As he handed her the clip her gaze softened. "Thursday, I guess," she told Vidas. "Can you please make it later in the afternoon so I don't have to take the whole day off?"

"Sure. No problem. How about four o'clock?"

"Okay, thank you. I hope you can help Diego. Maybe he'll listen to you."

"Let's see what we can do," Vidas said optimistically. He shook her hand good-bye and turned to Diego, grasping his palm as though squaring some deal. Once again he looked him in the eyes, as if searching for something.

Diego tried to not look away, although he wished Vidas would stop doing that.

Outside the courthouse, Diego tore away the strangling necktie, a gift from Mac his mom had made him wear. Inside their old Toyota, he cast off the cramped dress shoes and changed into his well-worn sneakers, grumbling, "Why'd you have to tell him to put me on probation?"

His mom ignored the question and phoned the nursing home where she worked. Although she told them she was on her way, when she pulled out of the garage, she glanced at the clock and asked Diego, "Isn't it after your lunch period? We'd better stop to eat."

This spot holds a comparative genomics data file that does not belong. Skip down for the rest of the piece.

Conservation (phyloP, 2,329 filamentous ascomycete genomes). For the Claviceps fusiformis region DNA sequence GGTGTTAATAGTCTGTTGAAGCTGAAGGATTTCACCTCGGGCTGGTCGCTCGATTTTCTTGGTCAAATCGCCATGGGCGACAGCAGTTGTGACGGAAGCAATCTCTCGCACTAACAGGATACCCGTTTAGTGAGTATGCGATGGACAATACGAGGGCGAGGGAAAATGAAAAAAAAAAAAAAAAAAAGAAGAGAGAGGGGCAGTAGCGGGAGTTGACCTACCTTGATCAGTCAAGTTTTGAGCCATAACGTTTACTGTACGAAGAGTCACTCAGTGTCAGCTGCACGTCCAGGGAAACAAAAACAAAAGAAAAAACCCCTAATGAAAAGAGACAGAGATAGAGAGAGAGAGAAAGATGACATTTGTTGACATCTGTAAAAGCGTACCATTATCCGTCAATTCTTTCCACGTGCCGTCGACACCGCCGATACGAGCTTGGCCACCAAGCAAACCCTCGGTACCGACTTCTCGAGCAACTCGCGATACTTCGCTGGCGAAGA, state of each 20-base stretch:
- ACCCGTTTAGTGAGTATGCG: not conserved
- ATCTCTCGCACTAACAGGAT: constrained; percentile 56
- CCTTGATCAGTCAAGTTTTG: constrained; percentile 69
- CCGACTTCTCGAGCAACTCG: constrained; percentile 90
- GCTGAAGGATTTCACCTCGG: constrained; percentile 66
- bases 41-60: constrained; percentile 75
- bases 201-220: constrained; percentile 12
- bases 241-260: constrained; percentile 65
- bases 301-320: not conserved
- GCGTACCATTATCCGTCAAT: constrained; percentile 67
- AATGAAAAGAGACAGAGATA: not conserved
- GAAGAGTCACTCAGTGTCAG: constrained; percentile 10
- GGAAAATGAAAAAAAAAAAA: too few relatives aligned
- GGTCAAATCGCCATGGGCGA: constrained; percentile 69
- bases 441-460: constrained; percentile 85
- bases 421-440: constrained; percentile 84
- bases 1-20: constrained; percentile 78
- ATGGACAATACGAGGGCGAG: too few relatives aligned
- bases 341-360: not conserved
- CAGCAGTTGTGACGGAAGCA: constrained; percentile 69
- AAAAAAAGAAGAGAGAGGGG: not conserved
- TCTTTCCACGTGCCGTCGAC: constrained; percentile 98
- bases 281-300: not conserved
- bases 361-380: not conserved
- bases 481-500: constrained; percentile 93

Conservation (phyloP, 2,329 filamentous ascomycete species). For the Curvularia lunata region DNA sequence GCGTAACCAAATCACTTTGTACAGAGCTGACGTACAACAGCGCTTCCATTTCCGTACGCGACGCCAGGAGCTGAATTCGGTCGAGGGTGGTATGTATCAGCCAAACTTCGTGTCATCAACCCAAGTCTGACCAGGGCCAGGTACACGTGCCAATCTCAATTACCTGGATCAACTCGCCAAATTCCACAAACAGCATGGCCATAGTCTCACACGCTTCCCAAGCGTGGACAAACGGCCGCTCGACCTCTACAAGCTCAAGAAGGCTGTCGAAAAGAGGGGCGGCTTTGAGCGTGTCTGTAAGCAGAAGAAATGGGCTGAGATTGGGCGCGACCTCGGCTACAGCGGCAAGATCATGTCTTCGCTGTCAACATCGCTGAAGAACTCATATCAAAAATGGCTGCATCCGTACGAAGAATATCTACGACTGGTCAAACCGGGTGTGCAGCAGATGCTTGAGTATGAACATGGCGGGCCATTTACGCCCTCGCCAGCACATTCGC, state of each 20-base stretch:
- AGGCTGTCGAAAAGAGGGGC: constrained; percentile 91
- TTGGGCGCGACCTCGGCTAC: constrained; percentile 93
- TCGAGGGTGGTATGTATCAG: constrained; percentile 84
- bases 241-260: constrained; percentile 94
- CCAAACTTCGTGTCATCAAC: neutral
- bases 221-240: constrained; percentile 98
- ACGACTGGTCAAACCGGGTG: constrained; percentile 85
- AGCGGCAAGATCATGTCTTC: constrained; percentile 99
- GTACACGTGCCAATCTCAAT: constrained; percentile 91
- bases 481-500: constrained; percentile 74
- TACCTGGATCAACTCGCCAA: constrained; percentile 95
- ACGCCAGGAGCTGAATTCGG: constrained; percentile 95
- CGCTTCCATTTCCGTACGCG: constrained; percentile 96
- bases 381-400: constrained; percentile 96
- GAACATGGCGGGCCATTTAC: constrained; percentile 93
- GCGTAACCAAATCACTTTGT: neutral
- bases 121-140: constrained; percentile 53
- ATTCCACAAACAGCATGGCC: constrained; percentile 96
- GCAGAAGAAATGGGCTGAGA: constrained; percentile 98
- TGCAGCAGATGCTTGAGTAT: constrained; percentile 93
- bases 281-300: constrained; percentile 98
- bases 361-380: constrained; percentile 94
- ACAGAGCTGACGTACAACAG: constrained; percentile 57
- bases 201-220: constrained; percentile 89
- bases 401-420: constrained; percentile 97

"I thought you had to get to work."

"Yes, but you have to eat." His mom always made sure he ate.

They stopped at a fish-and-chips place across from the seawall overlooking the bay. Inside the restaurant, he noticed that the Value Meal included a mini spyglass telescope. He decided to get one for his friend, Kenny, just for fun.

Sitting down at a booth, Diego's mom bit into a fried shrimp and commented, "Mr. Vidas seems like a very nice man."

"You don't even know him yet," Diego protested. She was always too trusting of people. "How do you know he's not some serial killer?"

"Ay, you're being silly." His mom pressed a napkin to her lips. "You need a man to talk to — a father figure."

"You don't know what I need," Diego fired back, recalling his previous so-called father figure, Mac. "You've got no idea."

Nobody but he knew the truth about Mac. His mom had never wanted to know, even when Diego tried to tell her. Now it was too late; it was over. Mac was dead.

Turning away from his mom, Diego lifted the tiny spyglass to his eye. He stared out the window toward the dark green waters of the bay, thinking — and wanting to forget. Copyright © 2009 by Alex Sanchez